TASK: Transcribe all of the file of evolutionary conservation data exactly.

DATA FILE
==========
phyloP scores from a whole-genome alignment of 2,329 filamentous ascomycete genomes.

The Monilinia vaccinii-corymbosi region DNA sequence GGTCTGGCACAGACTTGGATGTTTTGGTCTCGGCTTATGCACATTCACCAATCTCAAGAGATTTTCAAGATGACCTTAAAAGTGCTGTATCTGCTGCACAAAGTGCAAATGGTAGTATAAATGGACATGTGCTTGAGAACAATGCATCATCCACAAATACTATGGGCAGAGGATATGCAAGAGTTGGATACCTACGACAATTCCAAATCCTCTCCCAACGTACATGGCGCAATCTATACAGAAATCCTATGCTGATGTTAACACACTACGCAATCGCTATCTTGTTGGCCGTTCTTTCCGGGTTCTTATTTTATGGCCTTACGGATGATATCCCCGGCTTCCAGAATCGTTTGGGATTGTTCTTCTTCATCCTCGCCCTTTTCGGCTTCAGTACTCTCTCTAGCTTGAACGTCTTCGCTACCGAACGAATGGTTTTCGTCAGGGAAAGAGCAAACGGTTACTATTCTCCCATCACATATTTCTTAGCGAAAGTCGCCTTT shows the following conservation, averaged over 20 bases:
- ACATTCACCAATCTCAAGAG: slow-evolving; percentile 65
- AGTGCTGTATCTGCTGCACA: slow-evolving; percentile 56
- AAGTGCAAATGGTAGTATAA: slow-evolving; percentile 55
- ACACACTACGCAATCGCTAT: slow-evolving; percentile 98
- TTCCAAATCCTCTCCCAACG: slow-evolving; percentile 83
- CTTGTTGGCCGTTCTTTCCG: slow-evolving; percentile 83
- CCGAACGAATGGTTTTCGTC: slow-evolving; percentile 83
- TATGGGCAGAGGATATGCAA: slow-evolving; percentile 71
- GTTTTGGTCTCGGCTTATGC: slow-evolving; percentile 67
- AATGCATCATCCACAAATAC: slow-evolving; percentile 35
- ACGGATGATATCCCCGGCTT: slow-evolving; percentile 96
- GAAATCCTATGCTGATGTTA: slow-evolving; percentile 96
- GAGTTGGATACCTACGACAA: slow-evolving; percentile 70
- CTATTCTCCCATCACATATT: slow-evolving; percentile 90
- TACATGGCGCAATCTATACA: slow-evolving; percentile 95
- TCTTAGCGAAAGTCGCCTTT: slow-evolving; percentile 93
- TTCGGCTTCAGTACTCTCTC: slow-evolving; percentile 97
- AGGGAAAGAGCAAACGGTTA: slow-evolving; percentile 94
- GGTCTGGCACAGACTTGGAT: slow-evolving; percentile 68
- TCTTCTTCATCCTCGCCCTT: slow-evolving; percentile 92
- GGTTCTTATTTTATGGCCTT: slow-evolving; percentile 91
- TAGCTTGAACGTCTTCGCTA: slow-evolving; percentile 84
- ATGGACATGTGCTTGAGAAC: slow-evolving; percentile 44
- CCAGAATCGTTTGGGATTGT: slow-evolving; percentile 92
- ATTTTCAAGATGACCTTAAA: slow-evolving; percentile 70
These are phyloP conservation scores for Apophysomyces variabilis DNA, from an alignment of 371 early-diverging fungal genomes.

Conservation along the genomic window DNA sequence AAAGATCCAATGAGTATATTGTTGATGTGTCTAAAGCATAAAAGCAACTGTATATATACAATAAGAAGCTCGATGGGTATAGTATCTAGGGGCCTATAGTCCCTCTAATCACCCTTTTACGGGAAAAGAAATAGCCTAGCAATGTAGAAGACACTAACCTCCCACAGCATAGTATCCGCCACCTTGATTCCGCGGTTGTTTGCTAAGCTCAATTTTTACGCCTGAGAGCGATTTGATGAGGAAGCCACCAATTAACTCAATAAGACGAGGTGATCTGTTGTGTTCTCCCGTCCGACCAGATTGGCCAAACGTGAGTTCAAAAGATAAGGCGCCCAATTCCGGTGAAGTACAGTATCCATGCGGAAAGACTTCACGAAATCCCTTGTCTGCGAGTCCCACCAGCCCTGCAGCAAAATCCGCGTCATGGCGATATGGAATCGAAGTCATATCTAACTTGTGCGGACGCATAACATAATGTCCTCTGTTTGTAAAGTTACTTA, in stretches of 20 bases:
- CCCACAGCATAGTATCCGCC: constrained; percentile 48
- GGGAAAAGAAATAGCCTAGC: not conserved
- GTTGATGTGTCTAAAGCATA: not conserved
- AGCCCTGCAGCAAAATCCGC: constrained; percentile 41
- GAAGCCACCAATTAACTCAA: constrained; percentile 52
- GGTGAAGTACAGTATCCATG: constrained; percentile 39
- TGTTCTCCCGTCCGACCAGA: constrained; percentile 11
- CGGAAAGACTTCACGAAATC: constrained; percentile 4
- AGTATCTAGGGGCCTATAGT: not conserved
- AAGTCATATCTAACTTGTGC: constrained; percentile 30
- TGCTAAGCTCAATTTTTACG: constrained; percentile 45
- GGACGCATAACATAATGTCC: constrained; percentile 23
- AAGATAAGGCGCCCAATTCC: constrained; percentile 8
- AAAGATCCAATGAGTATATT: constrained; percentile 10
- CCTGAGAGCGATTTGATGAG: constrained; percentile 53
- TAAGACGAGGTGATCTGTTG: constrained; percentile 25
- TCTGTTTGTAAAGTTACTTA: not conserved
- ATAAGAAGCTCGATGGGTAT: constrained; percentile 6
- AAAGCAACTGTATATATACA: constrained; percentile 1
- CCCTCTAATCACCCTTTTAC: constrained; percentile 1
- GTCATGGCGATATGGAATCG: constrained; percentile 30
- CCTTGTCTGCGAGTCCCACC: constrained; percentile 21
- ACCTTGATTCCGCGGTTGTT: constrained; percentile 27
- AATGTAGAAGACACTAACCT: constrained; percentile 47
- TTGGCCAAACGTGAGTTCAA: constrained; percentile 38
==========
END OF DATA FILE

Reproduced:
phyloP scores from a whole-genome alignment of 2,329 filamentous ascomycete genomes.

The Monilinia vaccinii-corymbosi region DNA sequence GGTCTGGCACAGACTTGGATGTTTTGGTCTCGGCTTATGCACATTCACCAATCTCAAGAGATTTTCAAGATGACCTTAAAAGTGCTGTATCTGCTGCACAAAGTGCAAATGGTAGTATAAATGGACATGTGCTTGAGAACAATGCATCATCCACAAATACTATGGGCAGAGGATATGCAAGAGTTGGATACCTACGACAATTCCAAATCCTCTCCCAACGTACATGGCGCAATCTATACAGAAATCCTATGCTGATGTTAACACACTACGCAATCGCTATCTTGTTGGCCGTTCTTTCCGGGTTCTTATTTTATGGCCTTACGGATGATATCCCCGGCTTCCAGAATCGTTTGGGATTGTTCTTCTTCATCCTCGCCCTTTTCGGCTTCAGTACTCTCTCTAGCTTGAACGTCTTCGCTACCGAACGAATGGTTTTCGTCAGGGAAAGAGCAAACGGTTACTATTCTCCCATCACATATTTCTTAGCGAAAGTCGCCTTT shows the following conservation, averaged over 20 bases:
- ACATTCACCAATCTCAAGAG: slow-evolving; percentile 65
- AGTGCTGTATCTGCTGCACA: slow-evolving; percentile 56
- AAGTGCAAATGGTAGTATAA: slow-evolving; percentile 55
- ACACACTACGCAATCGCTAT: slow-evolving; percentile 98
- TTCCAAATCCTCTCCCAACG: slow-evolving; percentile 83
- CTTGTTGGCCGTTCTTTCCG: slow-evolving; percentile 83
- CCGAACGAATGGTTTTCGTC: slow-evolving; percentile 83
- TATGGGCAGAGGATATGCAA: slow-evolving; percentile 71
- GTTTTGGTCTCGGCTTATGC: slow-evolving; percentile 67
- AATGCATCATCCACAAATAC: slow-evolving; percentile 35
- ACGGATGATATCCCCGGCTT: slow-evolving; percentile 96
- GAAATCCTATGCTGATGTTA: slow-evolving; percentile 96
- GAGTTGGATACCTACGACAA: slow-evolving; percentile 70
- CTATTCTCCCATCACATATT: slow-evolving; percentile 90
- TACATGGCGCAATCTATACA: slow-evolving; percentile 95
- TCTTAGCGAAAGTCGCCTTT: slow-evolving; percentile 93
- TTCGGCTTCAGTACTCTCTC: slow-evolving; percentile 97
- AGGGAAAGAGCAAACGGTTA: slow-evolving; percentile 94
- GGTCTGGCACAGACTTGGAT: slow-evolving; percentile 68
- TCTTCTTCATCCTCGCCCTT: slow-evolving; percentile 92
- GGTTCTTATTTTATGGCCTT: slow-evolving; percentile 91
- TAGCTTGAACGTCTTCGCTA: slow-evolving; percentile 84
- ATGGACATGTGCTTGAGAAC: slow-evolving; percentile 44
- CCAGAATCGTTTGGGATTGT: slow-evolving; percentile 92
- ATTTTCAAGATGACCTTAAA: slow-evolving; percentile 70
These are phyloP conservation scores for Apophysomyces variabilis DNA, from an alignment of 371 early-diverging fungal genomes.

Conservation along the genomic window DNA sequence AAAGATCCAATGAGTATATTGTTGATGTGTCTAAAGCATAAAAGCAACTGTATATATACAATAAGAAGCTCGATGGGTATAGTATCTAGGGGCCTATAGTCCCTCTAATCACCCTTTTACGGGAAAAGAAATAGCCTAGCAATGTAGAAGACACTAACCTCCCACAGCATAGTATCCGCCACCTTGATTCCGCGGTTGTTTGCTAAGCTCAATTTTTACGCCTGAGAGCGATTTGATGAGGAAGCCACCAATTAACTCAATAAGACGAGGTGATCTGTTGTGTTCTCCCGTCCGACCAGATTGGCCAAACGTGAGTTCAAAAGATAAGGCGCCCAATTCCGGTGAAGTACAGTATCCATGCGGAAAGACTTCACGAAATCCCTTGTCTGCGAGTCCCACCAGCCCTGCAGCAAAATCCGCGTCATGGCGATATGGAATCGAAGTCATATCTAACTTGTGCGGACGCATAACATAATGTCCTCTGTTTGTAAAGTTACTTA, in stretches of 20 bases:
- CCCACAGCATAGTATCCGCC: constrained; percentile 48
- GGGAAAAGAAATAGCCTAGC: not conserved
- GTTGATGTGTCTAAAGCATA: not conserved
- AGCCCTGCAGCAAAATCCGC: constrained; percentile 41
- GAAGCCACCAATTAACTCAA: constrained; percentile 52
- GGTGAAGTACAGTATCCATG: constrained; percentile 39
- TGTTCTCCCGTCCGACCAGA: constrained; percentile 11
- CGGAAAGACTTCACGAAATC: constrained; percentile 4
- AGTATCTAGGGGCCTATAGT: not conserved
- AAGTCATATCTAACTTGTGC: constrained; percentile 30
- TGCTAAGCTCAATTTTTACG: constrained; percentile 45
- GGACGCATAACATAATGTCC: constrained; percentile 23
- AAGATAAGGCGCCCAATTCC: constrained; percentile 8
- AAAGATCCAATGAGTATATT: constrained; percentile 10
- CCTGAGAGCGATTTGATGAG: constrained; percentile 53
- TAAGACGAGGTGATCTGTTG: constrained; percentile 25
- TCTGTTTGTAAAGTTACTTA: not conserved
- ATAAGAAGCTCGATGGGTAT: constrained; percentile 6
- AAAGCAACTGTATATATACA: constrained; percentile 1
- CCCTCTAATCACCCTTTTAC: constrained; percentile 1
- GTCATGGCGATATGGAATCG: constrained; percentile 30
- CCTTGTCTGCGAGTCCCACC: constrained; percentile 21
- ACCTTGATTCCGCGGTTGTT: constrained; percentile 27
- AATGTAGAAGACACTAACCT: constrained; percentile 47
- TTGGCCAAACGTGAGTTCAA: constrained; percentile 38